Cole Emde, the master brewer at Black Sands Brewery on Haight Street in San Francisco, pours himself a pale ale that he brewed and is sold in their brew pub on Monday, Sept. 7, 2015. (Ryan McNulty/Xpress)

By Steven Calderon

[dropcap size=”50px”]C[/dropcap]lad in denim jeans and calf-high rubber boots, two men stood over stainless steel vats of boiling water and quickly built up a sweat that bled through their thin t-shirts. A potent aroma rose from barrels of grain that smelled like crushed saltine crackers and boxed cream of wheat. They wore backward hats and paper masks to cover their mouths.

“It’s to prevent from inhaling grain dust,” said Cole Emde, master brewer at Haight’s Black Sands Brewery. “Inhaling grain dust all day every day is not a good thing.”

Emde and home brewer Alex Magill were making a batch of Imperial Pale Lager from Magill’s own recipe at the brewery.

During the mashing process, Magill, 26, stood on a short step ladder and stirred while Emde used a plastic ice scoop to drizzle grains into the vat. He did not pour it straight out of the scooper but instead, to prevent clumping, sprinkled the grains out of the side, much like how a baker might powder fresh doughnuts.

Emde and Magill are part of a subculture of homebrewers in San Francisco, many of which started brewing beer in college, some in high school and others who picked up the hobby when they moved to the city.

Magill got his start in college about three years ago when a friend invited him over to help brew a batch.

“It started as me going over to help out a friend,” Magill said. “And it quickly turned into me just getting drunk and having a good time.”

Magill quickly immersed himself in beer culture and soon came across Black Sands, a one stop shop for brewing equipment, ingredients, recipes and lessons. Magill said his most recent batch will be served at the brewery and he is looking forward to seeing what both fellow homebrewers and non-brewers think of his beer.

While Black Sands is a meeting place and learning environment for aspiring brewers, many other beer fanatics attempt to brew independently in their own backyards.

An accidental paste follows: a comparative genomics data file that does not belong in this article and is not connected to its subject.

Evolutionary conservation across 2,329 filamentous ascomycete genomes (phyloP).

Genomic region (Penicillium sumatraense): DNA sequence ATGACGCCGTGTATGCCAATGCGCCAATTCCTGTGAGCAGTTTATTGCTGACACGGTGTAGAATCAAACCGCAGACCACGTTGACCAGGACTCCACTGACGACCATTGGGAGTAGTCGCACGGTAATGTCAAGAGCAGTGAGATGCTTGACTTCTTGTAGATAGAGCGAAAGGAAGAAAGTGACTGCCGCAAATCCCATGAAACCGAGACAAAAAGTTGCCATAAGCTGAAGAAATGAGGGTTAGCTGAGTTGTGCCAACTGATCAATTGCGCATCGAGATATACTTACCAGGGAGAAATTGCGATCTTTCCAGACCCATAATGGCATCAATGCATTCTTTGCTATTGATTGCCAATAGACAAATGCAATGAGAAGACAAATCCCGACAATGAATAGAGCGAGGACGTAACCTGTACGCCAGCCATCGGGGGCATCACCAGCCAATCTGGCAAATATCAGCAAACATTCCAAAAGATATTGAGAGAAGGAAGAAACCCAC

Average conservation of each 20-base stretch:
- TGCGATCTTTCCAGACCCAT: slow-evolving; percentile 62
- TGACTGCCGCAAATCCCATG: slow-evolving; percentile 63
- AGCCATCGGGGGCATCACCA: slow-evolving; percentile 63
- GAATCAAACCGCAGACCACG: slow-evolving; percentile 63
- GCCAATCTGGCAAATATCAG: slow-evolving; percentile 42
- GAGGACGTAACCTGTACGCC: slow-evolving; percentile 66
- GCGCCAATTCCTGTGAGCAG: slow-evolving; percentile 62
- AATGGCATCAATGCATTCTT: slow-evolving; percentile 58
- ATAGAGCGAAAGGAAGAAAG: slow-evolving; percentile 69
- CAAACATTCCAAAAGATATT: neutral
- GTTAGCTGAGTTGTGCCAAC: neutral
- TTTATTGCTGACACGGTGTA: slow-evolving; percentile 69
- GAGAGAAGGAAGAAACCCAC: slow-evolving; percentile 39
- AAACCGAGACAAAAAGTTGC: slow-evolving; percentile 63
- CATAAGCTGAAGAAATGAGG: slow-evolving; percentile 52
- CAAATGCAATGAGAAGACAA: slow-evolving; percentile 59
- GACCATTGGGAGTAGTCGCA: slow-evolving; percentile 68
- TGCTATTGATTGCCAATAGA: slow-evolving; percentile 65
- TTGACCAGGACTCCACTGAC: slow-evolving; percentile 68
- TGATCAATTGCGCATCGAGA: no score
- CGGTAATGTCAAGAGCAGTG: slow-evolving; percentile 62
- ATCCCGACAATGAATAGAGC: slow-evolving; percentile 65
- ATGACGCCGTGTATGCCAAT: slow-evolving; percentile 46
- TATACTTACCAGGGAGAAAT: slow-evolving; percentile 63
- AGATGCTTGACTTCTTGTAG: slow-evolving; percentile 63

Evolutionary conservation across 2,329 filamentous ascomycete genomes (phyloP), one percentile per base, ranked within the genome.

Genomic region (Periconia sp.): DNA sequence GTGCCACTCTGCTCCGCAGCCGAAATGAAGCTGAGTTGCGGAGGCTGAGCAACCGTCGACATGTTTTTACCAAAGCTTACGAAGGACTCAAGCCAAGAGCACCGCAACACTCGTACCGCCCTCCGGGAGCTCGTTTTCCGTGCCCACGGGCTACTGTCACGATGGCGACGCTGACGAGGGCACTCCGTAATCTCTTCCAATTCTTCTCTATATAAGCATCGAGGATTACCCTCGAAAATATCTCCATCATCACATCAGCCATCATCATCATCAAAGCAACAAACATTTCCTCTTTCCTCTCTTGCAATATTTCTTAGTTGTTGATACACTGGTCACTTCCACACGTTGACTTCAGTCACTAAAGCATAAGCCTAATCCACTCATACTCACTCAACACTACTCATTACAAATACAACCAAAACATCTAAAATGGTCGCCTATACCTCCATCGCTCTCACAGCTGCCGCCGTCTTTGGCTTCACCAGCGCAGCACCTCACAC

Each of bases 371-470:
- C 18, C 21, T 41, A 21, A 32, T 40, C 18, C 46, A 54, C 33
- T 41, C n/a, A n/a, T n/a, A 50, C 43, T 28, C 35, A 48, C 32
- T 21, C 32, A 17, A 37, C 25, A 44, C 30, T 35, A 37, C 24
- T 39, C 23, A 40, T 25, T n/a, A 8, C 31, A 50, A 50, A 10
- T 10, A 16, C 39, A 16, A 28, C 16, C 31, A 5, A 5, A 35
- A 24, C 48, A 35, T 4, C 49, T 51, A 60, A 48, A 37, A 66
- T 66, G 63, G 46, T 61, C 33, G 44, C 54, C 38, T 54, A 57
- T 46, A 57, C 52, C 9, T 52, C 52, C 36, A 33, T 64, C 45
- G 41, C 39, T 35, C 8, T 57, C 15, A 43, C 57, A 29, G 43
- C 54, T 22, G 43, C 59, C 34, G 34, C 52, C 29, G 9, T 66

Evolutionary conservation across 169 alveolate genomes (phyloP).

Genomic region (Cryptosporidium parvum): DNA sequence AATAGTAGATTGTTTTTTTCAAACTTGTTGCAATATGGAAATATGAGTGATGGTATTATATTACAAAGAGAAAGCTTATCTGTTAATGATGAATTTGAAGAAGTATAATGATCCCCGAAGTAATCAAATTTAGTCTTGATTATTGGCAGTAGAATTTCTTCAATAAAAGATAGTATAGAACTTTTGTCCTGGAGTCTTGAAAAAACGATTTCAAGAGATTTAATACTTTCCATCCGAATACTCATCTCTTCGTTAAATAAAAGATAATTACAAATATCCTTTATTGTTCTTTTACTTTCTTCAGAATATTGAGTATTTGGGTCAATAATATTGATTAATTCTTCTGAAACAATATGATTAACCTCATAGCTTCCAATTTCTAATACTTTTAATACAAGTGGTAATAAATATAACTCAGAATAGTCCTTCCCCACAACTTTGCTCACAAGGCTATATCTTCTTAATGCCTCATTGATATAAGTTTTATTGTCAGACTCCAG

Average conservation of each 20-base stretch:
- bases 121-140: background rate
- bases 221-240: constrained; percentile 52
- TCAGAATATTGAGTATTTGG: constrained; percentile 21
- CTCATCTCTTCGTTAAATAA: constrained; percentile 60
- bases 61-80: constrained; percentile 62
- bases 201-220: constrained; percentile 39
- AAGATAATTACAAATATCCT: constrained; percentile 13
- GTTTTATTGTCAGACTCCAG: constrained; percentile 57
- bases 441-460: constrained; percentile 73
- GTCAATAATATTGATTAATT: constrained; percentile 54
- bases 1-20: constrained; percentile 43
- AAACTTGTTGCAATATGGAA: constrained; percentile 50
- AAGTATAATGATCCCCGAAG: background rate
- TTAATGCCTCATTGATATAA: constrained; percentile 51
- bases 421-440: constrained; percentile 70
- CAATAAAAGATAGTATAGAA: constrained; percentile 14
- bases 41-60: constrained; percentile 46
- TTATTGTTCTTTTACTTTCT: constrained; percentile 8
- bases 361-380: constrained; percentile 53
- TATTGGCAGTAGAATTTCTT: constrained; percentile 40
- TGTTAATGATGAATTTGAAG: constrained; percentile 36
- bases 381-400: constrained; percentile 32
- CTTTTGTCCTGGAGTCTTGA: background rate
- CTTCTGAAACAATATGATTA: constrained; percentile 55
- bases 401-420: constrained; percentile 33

Upon moving to San Francisco in 2008, Chris Cohen was introduced to the craft and became hooked on making his own beer. He realized there were no beer brewing clubs in the city so he decided to create his own.

“I really wanted to meet more people and talk about it with other people and learn from each other,” Cohen said.

That was the beginning of the San Francisco Homebrewers Guild, which now boasts about 170 due paying members according to their website, one of which is Black Sands. Cohen said homebrewers in San Francisco are as diverse as the city itself.

“In a SF spirit I wanted the club to be open to everybody, not just the white man stereotype,” Cohen said.

Cohen acts as a judge during his club’s beer tasting competitions and this year SFHG will be hosting a statewide competition in late October.

“There’s a real artistry to beer design,” Cohen said. “And you know what, shit, it’s a really fun thing to do with your friends. Just invite your friends over and have everyone brew their own beer.”

Not all brewers are as inclusive, however. Shaun Chan, a biochemistry major at San Francisco State University, said that while having an extra hand is helpful when brewing, he avoids inviting a lot of people over so he can make sure his equipment and work space is clean. He said that sanitation is one of the biggest challenges when brewing.

Chan is from Humboldt County and has been brewing with his friends since high school. He said that part of the reason why he brews his own beer is simply because he enjoys drinking beer and can’t afford to buy it all of the time. Making himself a batch saves him money and a few trips to the store. He is a fan of Indian Pale Ales and his favorite recipe is an all-grain pale ale brew which requires plenty of fresh hops to mimic an IPA taste.

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Grain used in the brewing process at Black Sands Brewery on Monday, Sept. 7. ( Ryan McNulty / Xpress )

While Chan started brewing to have beer on demand and Magill was introduced to it through a friend, some brewers picked up the hobby through pure curiosity.

Ivan Real, 23, works for Keysight Technologies in Santa Clara as a manufacturing engineer and lives in San Francisco’s Mission District. He takes Caltrain to work, and as a result finds less time for brewing than he did when he started a year ago.

“I started brewing beer my senior year in college with my roommate,” Real said. “We got into it because of curiosity. We both loved drinking beer so we thought we might as well learn the brewing process and understand what exactly went into this bubbly intoxicating substance.”

Real brews about five gallons at a time and said he prefers to make ale because it is more “forgiving” and tastes better to him. He said because ales can be fermented at room temperature, it is easier for him logistically since he can let the batch sit and brew anywhere in his home, as opposed to buying and squeezing an extra fridge into his small apartment.

Real said he enjoys the camaraderie that comes with making beer in San Francisco. Cohen’s brew club, Emde’s brewery and homebrewers like Chan bring the community together to keep beer culture alive in San Francisco.

“Brewing is a great way to get people with a common interest together,” Real said. “Ideally if others brew, everyone can bring their newest batches of beer to share and trade with others while we drink and talk.”